2. Being the last band member to get to the bar after breaking down the gear at the end of a gig.
3.Buying houses based purely on whether there was enough space to set up/ store my gear.
4.Not being able to hear properly.
5.Not having a bad back.
6.Constantly coming up with ever more convincing reasons for buying more gear.

But,do you know what? I'd not want it any other way ( well apart from the ringing ears).
 

thejohnlec

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Music has allowed me to experience so many wonderful things, I wouldn’t know where to begin. Travel, great relationships, crazy funny times, meeting my wife and having a family, making some money... Too many positives.
 

sternerp

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I’m so envious of all of you who have lived the drumming life since childhood. I learned how to play drums in elementary school in the early 1960’s and played in the orchestra thru seventh grade. I lusted after a Ludwig kit, like Ringo. I even saw the Beatles at their last show in San Francisco’s Candlestick Park.

I could not get my parents interested in buying me a drum set, and they steered me to the piano and then organ, which they thought were how I could play “real” music.

When I was about 50, and being diagnosed with bladder cancer, I made the decision to buy that drum set before I was dead. After a few years of wood shedding, I started playing in garage bands and eventually landed in a swing group that some friends had formed. I’m now 66, and am a pretty decent intermediate player.

I own a vintage 1968 Ludwig Hollywood, a 1964 Rogers Swingtime, a Gretsch New Classic, and ten vintage Ludwig, Rogers and Slingerland snare. Definitely an addict.

Being my the third trimester of life, I still have dreams of more drumming into the future, and look forward to gigging again when the pandemic is over.
 

Matched Gripper

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I’d have missed the hours and years of the joy of making music. On the other hand, but for the drums I’d be a much better golfer.
I’m going to amend my above post to add the following: learning to play the drums is how I first experienced the level of, and the value of, the kind of intense, sustained commitment, devotion, discipline, and focus, needed to reach a goal, start with nothing and turn it into something. That experience served me well in later endeavors.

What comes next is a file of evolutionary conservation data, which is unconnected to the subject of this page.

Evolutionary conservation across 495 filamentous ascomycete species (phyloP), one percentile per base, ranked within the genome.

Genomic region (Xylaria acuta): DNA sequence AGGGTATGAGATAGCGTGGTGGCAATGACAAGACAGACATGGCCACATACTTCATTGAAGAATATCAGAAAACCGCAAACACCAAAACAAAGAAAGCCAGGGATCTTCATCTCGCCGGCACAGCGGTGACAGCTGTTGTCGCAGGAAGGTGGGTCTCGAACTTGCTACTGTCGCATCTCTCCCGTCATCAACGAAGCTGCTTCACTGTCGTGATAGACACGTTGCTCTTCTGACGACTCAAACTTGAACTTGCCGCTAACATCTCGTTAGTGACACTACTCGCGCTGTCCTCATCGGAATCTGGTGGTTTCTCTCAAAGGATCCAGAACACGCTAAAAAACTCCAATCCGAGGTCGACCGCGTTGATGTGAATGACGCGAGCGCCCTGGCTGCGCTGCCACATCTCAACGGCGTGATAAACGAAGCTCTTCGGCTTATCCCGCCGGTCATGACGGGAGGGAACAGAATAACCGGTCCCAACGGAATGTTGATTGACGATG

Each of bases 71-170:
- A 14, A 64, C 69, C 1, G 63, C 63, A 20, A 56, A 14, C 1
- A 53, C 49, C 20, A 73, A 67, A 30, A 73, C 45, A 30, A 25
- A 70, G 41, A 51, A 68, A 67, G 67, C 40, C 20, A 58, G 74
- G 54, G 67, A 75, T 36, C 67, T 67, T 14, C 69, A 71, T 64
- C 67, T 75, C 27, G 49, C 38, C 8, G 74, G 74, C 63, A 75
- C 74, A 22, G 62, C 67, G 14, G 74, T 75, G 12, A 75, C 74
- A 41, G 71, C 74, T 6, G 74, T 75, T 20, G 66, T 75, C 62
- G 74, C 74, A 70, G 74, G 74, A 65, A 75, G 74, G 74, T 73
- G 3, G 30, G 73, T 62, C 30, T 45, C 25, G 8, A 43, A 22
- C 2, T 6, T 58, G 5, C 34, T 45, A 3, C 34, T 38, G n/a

That is why I maintain that music eduction as public policy is as important as any other aspect of education.
 
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davidh

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Where to begin!! In 1960 when I started on snare in a bagpipe band whch was respectable, the drum set was seen as dangerous and would lead to drugs, booze and loose women. All true, but being a drummer as gotten me out of as many life jams as it has gotten me into them. Probably the best was when I fell into a wierd cult (S.....ology!) after taking too much acid... but after a while the call came "anyone play the drums?"- YES!! and next thing I was out of it gigging and recording and then soon gone for good.
Close shave! Phew.. thanks drums
 

drummerbill

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The best years of my life !!!

Bonding with my father as a youngster, learning rudiments, going to my first concerts experiencing Buddy Rich, Gene Krupa, Louis Belson, Roy Haynes, Woody Herman, decades of concerts....I treat now , he's still bopping at 85 !!!!!

Going through the Regional /Allstate Orchesta practice/ audition experience and meeting future rock stars in the section.

Developing personal confidence, performing in front of large groups of people. Hilights including performing at The World Trade Center in front of thousands , shortly before the 9-11 tragedy. Performing at The Stone Pony before a sold out Franky Vali show. Touring the east coast with my first true lady love, having roadies, and a 28 foot box truck...

Chicks. (Way above "my" star rating) ;-)

Meeting my wife, leading to children (the greatest gift).

Recording with talented folks over the years, leading to musical gifts my kid's kids can enjoy.

Almost two decades of performing with two agency bands which funded my modest home purchase , extra cush for the family and bills..

A books worth of humerous stories, unbelievable learning experiences.

Friendship. I have been gifted with the greatest support group of musician friends, aquaintences, business associates, financial planner.

I could write a book on this topic...... I love reading all the gifts drumming has rewarded those DFO brothers and sisters stories in this thread !!